Late Outcomes of a Single-Center Experience of 400 Consecutive Thoracic Endovascular Aortic Repairs
Background—In this study, we report the late outcomes of a large, decade-long single-center thoracic endovascular aortic repair experience.
Methods and Results—A prospectively maintained registry and the electronic medical records of 400 consecutive thoracic endovascular aortic repair performed at a tertiary care center were reviewed. The distribution of pathologies treated included aneurysms (198, 49%), dissections (100, 25%), penetrating ulcers (54, 14%), traumatic transections (25, 6%), and other pathologies (23, 6%). Spinal drains were placed prophylactically in 127 cases (32%) of planned extended aortic coverage. There were no acute surgical conversions. Adjunctive surgical procedures were performed on 94 patients (24%). Subclavian revascularizations were performed selectively in only 15% of zone 0 to 2 deployments. The median length of stay was 5 days (limits, 1 and 79 days). Overall 30-day mortality was 6.5% (elective, 2.6%; urgent, 9.5%; and emergent, 20%). Permanent spinal cord ischemia occurred in 4.5% and stroke in 3%. Kaplan-Meier estimates of survival were 82%, 76%, 68%, and 60% and freedom from secondary intervention was 90%, 86%, 81%, and 78% at 6, 12, 24, and 36 months, respectively. Risk factors for mortality included stroke, urgent/emergent repair, age ≥80 years, general anesthesia, and dissection pathology.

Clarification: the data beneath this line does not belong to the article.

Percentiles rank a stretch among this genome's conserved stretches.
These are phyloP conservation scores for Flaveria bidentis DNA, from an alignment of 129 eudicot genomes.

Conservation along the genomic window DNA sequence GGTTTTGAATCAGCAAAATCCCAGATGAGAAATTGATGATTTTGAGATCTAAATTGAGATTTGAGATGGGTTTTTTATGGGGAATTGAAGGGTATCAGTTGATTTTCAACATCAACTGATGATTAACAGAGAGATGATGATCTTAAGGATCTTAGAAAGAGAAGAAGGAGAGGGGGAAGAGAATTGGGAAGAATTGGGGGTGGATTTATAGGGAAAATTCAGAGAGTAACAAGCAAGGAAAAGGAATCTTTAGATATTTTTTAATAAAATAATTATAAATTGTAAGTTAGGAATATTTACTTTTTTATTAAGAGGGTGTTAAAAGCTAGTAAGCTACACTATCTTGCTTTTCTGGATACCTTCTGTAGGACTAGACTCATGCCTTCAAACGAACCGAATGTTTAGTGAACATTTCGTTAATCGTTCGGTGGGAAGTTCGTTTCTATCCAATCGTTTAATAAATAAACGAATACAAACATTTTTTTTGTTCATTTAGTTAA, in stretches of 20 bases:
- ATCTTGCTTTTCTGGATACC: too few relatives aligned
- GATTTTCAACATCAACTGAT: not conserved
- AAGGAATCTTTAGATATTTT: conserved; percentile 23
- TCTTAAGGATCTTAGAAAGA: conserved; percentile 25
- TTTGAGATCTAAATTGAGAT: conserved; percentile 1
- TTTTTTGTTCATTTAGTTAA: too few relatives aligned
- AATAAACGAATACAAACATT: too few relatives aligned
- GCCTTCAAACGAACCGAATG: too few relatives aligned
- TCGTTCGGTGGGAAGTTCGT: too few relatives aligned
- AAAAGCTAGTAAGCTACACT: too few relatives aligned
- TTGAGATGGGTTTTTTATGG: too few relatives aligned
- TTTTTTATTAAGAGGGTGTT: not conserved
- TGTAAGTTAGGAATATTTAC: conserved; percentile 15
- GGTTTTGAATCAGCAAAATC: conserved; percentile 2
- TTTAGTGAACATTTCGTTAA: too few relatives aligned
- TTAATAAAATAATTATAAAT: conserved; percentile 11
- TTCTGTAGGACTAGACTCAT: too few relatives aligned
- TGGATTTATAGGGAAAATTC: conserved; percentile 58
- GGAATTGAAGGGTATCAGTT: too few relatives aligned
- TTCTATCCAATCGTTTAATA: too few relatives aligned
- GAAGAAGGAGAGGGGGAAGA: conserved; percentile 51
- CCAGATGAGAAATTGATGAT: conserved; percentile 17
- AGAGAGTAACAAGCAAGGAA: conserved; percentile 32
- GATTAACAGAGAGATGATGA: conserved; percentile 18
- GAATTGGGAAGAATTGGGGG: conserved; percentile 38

Conclusions—Thoracic endovascular aortic repair may be used to treat a variety of thoracic aortic pathologies with a very low risk of intraoperative conversion. Overall rates of mortality and neurological complications were relatively low but significantly increased in emergent repairs. There appeared to be a substantial number of late deaths, which may represent a combination of poor patient selection and treatment failures.
- Received September 13, 2010.
- Accepted April 18, 2011.
- © 2011 American Heart Association, Inc.